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William McGonagle
William McGonagle

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🤔 How should I build my Frontend for a huge project?

I’ve been working on building a non-profit, open-source organization for a while now and we have gotten to a solid point in the backend code. We have authentication, an event and rsvp system, profile picture generator, etc. If you want to check it out, you can here.

I’m also working on a frontend, but I’m at a stage where I can change the stack for it completely, so I wanted to hear your suggestions! You can check out the code so far here, and the domain for the website is fairfieldprogramming.org.

Do you think I should switch to react, pure html/css, or should I use vue? And how do you think I should communicate with the server?

Discussion (24)

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moboudra profile image
Mo Boudra • Edited on

I agree with the Next.js / TailwindCSS suggestion, I see that your page has a lot of static content so you'll benefit from having some kind of Server Side Rendering with the ability to have some dynamic stuff like forms. TailwindCSS really speeds up styling once you get the hang of it, but if it's too intimidating you can use a more traditional CSS framework like Bulma or Bootstrap or even use a pre-built template.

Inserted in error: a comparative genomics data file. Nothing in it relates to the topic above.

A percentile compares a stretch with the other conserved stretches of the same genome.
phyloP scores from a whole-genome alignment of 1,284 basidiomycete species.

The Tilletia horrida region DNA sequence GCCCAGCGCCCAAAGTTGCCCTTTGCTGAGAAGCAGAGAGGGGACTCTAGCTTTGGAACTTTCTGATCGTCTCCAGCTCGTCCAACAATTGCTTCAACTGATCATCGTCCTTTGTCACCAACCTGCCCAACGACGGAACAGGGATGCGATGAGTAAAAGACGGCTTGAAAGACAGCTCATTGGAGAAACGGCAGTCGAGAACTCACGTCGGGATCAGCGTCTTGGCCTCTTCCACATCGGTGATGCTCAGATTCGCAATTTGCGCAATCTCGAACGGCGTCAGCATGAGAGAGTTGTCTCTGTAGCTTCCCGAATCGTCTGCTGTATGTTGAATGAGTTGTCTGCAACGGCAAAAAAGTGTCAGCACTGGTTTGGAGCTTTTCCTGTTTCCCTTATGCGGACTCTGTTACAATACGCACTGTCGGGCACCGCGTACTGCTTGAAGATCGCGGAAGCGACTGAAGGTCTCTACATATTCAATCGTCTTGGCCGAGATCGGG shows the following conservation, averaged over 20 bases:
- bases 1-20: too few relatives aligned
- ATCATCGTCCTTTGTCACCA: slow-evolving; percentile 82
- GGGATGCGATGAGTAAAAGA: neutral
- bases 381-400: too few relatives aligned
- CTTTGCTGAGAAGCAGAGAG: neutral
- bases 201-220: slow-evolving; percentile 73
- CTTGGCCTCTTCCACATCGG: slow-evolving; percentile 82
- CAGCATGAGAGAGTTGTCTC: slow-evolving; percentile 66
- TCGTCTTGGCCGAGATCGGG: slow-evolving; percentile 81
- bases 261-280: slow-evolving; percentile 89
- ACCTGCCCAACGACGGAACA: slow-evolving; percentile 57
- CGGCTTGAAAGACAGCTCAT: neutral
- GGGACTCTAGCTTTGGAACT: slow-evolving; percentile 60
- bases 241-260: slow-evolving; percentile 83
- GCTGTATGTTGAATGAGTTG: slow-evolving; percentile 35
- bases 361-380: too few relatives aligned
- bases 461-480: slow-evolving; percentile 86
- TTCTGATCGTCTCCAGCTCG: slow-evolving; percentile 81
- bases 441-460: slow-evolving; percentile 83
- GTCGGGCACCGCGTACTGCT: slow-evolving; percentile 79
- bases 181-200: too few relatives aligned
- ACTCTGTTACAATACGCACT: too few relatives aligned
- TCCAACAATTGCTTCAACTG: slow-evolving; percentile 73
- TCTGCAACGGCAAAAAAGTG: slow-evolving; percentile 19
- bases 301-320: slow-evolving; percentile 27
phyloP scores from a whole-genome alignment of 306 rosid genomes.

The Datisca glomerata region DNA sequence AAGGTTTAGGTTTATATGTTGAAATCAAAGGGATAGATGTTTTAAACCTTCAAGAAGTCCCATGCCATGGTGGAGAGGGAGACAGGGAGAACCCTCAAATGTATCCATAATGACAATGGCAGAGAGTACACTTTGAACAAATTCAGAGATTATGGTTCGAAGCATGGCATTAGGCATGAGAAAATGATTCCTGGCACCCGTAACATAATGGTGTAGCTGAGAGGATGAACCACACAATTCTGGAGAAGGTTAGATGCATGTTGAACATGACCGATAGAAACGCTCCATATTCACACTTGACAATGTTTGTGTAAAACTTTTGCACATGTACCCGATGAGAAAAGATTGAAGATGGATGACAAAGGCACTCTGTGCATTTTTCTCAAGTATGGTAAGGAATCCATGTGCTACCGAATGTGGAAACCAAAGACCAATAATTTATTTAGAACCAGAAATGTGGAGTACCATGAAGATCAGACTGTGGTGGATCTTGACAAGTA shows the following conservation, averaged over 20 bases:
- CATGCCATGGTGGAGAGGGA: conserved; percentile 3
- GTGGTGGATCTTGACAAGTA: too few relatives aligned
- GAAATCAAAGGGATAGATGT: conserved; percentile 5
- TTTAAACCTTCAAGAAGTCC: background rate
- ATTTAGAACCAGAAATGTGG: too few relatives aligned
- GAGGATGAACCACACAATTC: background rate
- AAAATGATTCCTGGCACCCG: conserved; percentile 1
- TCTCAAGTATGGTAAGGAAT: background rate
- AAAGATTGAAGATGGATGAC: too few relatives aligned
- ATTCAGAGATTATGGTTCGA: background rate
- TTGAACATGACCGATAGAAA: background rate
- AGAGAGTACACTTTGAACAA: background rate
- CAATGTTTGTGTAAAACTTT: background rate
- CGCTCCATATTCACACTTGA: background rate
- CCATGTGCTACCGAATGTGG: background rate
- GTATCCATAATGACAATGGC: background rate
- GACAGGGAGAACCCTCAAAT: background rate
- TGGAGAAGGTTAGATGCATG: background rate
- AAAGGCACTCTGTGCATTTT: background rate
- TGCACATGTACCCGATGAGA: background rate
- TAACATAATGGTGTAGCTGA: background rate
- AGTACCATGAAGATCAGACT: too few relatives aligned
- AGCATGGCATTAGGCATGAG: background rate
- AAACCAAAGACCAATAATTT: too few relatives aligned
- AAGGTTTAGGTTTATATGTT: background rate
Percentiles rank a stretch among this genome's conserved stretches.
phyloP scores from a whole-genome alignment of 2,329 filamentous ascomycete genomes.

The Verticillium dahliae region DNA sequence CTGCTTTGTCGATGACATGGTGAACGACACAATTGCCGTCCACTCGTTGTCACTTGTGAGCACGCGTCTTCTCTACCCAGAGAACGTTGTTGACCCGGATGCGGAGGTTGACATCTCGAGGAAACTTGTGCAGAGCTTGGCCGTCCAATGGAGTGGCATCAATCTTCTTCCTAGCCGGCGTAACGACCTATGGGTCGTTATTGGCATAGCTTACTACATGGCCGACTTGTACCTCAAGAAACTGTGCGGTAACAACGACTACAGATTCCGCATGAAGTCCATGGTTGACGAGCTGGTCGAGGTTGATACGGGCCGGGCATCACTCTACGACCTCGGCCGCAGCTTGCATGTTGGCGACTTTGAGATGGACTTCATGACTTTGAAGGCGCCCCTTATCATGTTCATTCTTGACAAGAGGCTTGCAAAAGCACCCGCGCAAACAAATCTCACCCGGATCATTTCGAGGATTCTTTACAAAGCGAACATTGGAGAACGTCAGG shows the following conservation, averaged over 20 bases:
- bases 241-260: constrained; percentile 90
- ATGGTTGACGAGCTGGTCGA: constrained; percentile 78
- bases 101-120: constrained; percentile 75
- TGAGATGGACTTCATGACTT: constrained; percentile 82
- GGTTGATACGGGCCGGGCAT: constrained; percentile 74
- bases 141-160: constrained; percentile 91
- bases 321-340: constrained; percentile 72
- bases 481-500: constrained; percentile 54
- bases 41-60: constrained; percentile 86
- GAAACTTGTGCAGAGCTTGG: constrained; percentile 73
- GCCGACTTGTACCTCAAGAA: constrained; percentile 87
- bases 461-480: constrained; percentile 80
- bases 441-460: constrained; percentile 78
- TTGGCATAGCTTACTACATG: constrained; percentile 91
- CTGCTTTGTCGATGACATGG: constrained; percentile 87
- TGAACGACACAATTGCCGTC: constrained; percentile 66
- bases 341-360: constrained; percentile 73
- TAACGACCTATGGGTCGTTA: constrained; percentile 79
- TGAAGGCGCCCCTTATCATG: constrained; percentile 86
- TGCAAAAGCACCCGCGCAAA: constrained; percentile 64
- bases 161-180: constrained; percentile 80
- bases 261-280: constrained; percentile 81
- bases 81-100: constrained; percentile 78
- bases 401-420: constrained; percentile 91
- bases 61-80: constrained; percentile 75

Having said that, you can never go wrong with plain HTML and CSS.

Good luck with your project!

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blindfish3 profile image
Ben Calder

Try Svelte: all the benefits of a component based framework, but very easy to learn and minimal boiler plate.

Regarding what you currently have: you might want to check the contrast of your text colour. It doesn't look particularly legible to me.

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cess11 profile image
PNS11

Quasar is a pretty nice framework on top of Vue. When things get huge it starts getting nice to have template, dependencies, JS/TS and styling bundled in bite sized pieces, and it comes with the infrastructure to build for SSR and phones as well as SPA:s.

williammcgonagle profile image
William McGonagle Author

All good dude- thanks for helping the site stay secure. If you ever need a project to work on, there’s always a place for security experts at the Fairfield Programming Association.

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iwashiding profile image
IWasHiding

well my advice is here is not to think a lot about stacks and technologies , and to think more about the architecture of you frontend application.
you can read this two blog posts
dev.to/huytaquoc/a-different-appro...
levelup.gitconnected.com/micro-fro...

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absphreak profile image
ᴀʙʜɪɴᴀᴠ sʜᴀʀᴍᴀ✩